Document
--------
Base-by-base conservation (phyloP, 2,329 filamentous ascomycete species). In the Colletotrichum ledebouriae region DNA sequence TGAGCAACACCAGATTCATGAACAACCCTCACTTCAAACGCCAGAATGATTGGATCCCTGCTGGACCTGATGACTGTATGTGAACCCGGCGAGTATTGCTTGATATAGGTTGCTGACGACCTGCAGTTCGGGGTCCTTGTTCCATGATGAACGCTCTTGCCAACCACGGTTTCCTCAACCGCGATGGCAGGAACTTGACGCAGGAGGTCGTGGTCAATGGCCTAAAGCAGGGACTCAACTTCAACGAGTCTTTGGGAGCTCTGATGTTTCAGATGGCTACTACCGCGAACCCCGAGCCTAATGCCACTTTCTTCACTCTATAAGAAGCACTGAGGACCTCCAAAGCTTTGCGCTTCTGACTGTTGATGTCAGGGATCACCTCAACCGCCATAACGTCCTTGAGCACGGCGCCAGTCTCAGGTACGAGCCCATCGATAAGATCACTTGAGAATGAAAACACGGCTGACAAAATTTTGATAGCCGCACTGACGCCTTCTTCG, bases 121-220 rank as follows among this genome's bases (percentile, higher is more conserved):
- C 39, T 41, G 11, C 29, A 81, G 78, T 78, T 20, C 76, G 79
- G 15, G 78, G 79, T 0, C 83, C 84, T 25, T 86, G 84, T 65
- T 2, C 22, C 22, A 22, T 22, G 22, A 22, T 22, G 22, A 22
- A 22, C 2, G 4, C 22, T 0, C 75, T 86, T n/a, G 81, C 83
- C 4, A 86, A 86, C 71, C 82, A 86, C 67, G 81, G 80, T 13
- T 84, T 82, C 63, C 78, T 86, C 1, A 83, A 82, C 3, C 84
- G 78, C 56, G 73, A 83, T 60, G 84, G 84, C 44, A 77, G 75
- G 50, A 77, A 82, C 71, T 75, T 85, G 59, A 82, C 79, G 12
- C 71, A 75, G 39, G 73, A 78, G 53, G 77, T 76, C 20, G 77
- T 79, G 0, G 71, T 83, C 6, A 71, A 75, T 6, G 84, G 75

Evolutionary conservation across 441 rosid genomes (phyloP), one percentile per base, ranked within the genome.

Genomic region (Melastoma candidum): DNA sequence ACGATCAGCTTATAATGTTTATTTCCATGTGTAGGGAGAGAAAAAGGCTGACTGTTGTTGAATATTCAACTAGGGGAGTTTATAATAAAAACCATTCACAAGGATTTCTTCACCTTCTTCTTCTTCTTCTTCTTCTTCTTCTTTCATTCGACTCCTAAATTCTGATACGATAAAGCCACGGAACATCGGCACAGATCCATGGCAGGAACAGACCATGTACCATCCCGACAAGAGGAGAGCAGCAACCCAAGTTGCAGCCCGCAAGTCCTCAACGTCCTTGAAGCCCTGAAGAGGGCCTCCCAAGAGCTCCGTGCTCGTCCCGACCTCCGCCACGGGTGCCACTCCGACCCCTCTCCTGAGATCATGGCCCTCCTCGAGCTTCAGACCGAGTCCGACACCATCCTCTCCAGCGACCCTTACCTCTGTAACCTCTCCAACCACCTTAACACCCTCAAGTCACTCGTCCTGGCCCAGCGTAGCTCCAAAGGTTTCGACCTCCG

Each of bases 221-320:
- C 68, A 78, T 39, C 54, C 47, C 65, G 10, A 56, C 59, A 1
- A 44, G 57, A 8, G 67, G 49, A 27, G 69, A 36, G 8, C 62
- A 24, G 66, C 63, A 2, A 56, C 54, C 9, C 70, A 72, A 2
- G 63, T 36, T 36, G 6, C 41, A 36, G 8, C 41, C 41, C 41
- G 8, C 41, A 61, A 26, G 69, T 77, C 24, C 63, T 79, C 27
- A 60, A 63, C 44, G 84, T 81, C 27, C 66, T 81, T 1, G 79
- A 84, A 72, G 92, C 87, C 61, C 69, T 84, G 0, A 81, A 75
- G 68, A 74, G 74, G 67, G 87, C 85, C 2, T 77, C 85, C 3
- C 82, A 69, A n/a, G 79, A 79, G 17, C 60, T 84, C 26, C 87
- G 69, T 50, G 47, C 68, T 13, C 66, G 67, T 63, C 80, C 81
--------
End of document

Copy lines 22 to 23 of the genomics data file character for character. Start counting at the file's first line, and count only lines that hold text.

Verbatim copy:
- G 68, A 74, G 74, G 67, G 87, C 85, C 2, T 77, C 85, C 3
- C 82, A 69, A n/a, G 79, A 79, G 17, C 60, T 84, C 26, C 87